29 April 2005

Daily Ireland

Campaign moves to London to highlight McBride injustice

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Thirteen years after he was murdered by the British army in the New Lodge area of north Belfast, the name of teenager Peter McBride is echoing through the 2005 Westminster election campaign in the heart of London.
The 18-year-old Mr McBride was shot in the back on September 4, 1992 by members of a Scots Guards patrol.
Two soldiers — Mark Wright and James Fisher — were subsequently convicted of his murder.
After receiving early release, both men were readmitted to the British army by a Ministry of Defence board on the grounds of “exceptional circumstances”.
They still remain employed on active duty by the British army, despite the fact that the High Court in Belfast has twice concluded that the circumstances of their case are not exceptional.
With the support of the Derry-based Pat Finucane Centre, Mr McBride’s family has waged a campaign to have both murderers thrown out of the British army.
A key development in that campaign took place last week when Mr McBride’s sister Kelly met London Mayor Ken Livingstone and Yasmin Qureshi, the Labour Party parliamentary candidate for Brent East.
Brent East, in the northwest of London, has the largest concentration of Irish citizens voting in any of the city’s constituencies.
The object of last week’s meeting was to garner support for the McBride family’s latest campaign initiative.
Essentially, the family wants to change the law during the next term of parliament so that anyone convicted of a serious offence such as murder, rape or torture is automatically expelled from the British army.
Kelly McBride stood in a by-election for Brent East 18 months ago to raise the profile of her family’s plea for justice. Paul O’Connor of the Pat Finucane Centre accompanied Ms McBride to London last week.
Speaking to Daily Ireland yesterday, Mr O’Connor said that Brent East was an appropriate place to launch what is being dubbed the Article 7 Campaign.
The campaign gets its name from Article 7 of the Universal Declaration of Human Rights, which begins: “All are equal before the law and are entitled without any discrimination to equal protection of the law.”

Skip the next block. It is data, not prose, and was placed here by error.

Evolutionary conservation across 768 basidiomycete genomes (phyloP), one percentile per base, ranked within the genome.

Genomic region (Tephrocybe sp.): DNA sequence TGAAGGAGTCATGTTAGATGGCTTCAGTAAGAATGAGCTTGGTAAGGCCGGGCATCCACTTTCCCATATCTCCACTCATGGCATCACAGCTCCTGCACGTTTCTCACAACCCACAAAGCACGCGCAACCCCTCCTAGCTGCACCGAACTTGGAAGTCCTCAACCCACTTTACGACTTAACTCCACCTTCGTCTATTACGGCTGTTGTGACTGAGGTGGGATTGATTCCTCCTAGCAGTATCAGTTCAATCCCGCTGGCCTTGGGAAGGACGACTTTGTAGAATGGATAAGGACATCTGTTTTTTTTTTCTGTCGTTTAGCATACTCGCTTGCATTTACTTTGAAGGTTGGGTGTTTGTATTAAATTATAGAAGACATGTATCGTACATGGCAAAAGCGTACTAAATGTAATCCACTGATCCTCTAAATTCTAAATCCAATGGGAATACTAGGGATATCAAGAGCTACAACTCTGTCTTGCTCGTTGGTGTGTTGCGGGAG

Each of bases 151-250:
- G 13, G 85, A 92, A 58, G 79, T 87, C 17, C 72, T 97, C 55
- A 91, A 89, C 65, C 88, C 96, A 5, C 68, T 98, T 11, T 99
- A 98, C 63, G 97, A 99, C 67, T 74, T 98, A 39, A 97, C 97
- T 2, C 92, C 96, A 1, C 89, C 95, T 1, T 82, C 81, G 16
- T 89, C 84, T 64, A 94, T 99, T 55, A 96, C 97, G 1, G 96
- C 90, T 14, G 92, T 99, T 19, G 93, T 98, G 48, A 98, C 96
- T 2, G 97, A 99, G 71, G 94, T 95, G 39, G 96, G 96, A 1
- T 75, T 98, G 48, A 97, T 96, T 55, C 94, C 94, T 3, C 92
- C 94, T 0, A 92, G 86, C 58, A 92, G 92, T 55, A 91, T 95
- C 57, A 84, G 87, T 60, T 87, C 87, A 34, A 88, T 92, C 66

Mr O’Connor said: “Because the Ministry of Defence keeps ignoring court judgments and moving the goalposts, we have come up with a relatively simple idea that is about 200 years out of date — that someone convicted of a very serious offence such as murder, rape or torture should be automatically dismissed from the British army.
“It’s similar to proposing that children would not be sent down the mines, and that’s why one would naturally think that this provision would be in the law. Britain is the only European country that allows convicted murderers to be retained in the army.
“The final straw was that General Mike Jackson — the head of the British army and someone who sat on the MOD board which permitted Fisher and Wright to be retained — and the Prime Minister apologised to the Iraqi people for the behaviour of British soldiers who they said were responsible for bringing disgrace to the British army there and who were dismissed. By implication, Wright and Fisher did not bring the British army into disgrace when they murdered Peter McBride.
“Basically, we’re asking the question: Do you believe that the law in Britain should be changed so that anyone convicted of murder, rape or torture should be automatically expelled from the armed forces? It’s a very hard one for them to argue against,” said Mr O’Connor.
Campaigners are now hoping to tap into London’s Muslim communities and the significant opposition to the war against Iraq to bring about a change in the law.
Ken Livingstone’s office is also including information about the campaign in a mayoral newspaper circulated to 3.5 million people throughout London.
On account of Yasmin Qureshi’s pledge to seek to introduce the new legislation, she has received the backing of the Irish community in London.
“Mark Wright and Jim Fisher shot 18-year-old Peter McBride in the back after they had searched him and knew him to be unarmed. In anyone’s book, that was murder,” she said.
“They served just a few years for this crime and were readmitted into the army. I believe it is right to kick anyone found guilty of abusing prisoners out of the army and it is equally right that those found guilty of murdering civilians in Ireland can have no place in the army.
“I will give my full support to Peter McBride’s family’s campaign and raise it in parliament and directly with the government.”
Kelly McBride told Daily Ireland yesterday that her family was “very, very grateful to Yasmin and Ken Livingstone, as well as Sarah Tether, the Liberal Democrat who holds the seat.
“They’ve been very supportive of our family.
“What many people seem to forget is that this is an ongoing injustice. As of today, April 27, 2005, the two people who murdered my brother remain in the British armed forces and we’re going to keep pushing this campaign.
“The next thing will be a large public meeting in London and an appeal to people concerned about the Iraq situation to support this change in the law,” Ms McBride said.
Prominent Irish-American lobby groups have already mobilised over other aspects of the campaign to have Peter McBride’s murderers thrown out of the British army.
The latest initiative on this side of the Atlantic will ensure that the injustice in Peter McBride’s case continues to be a thorn in the side of the British government.

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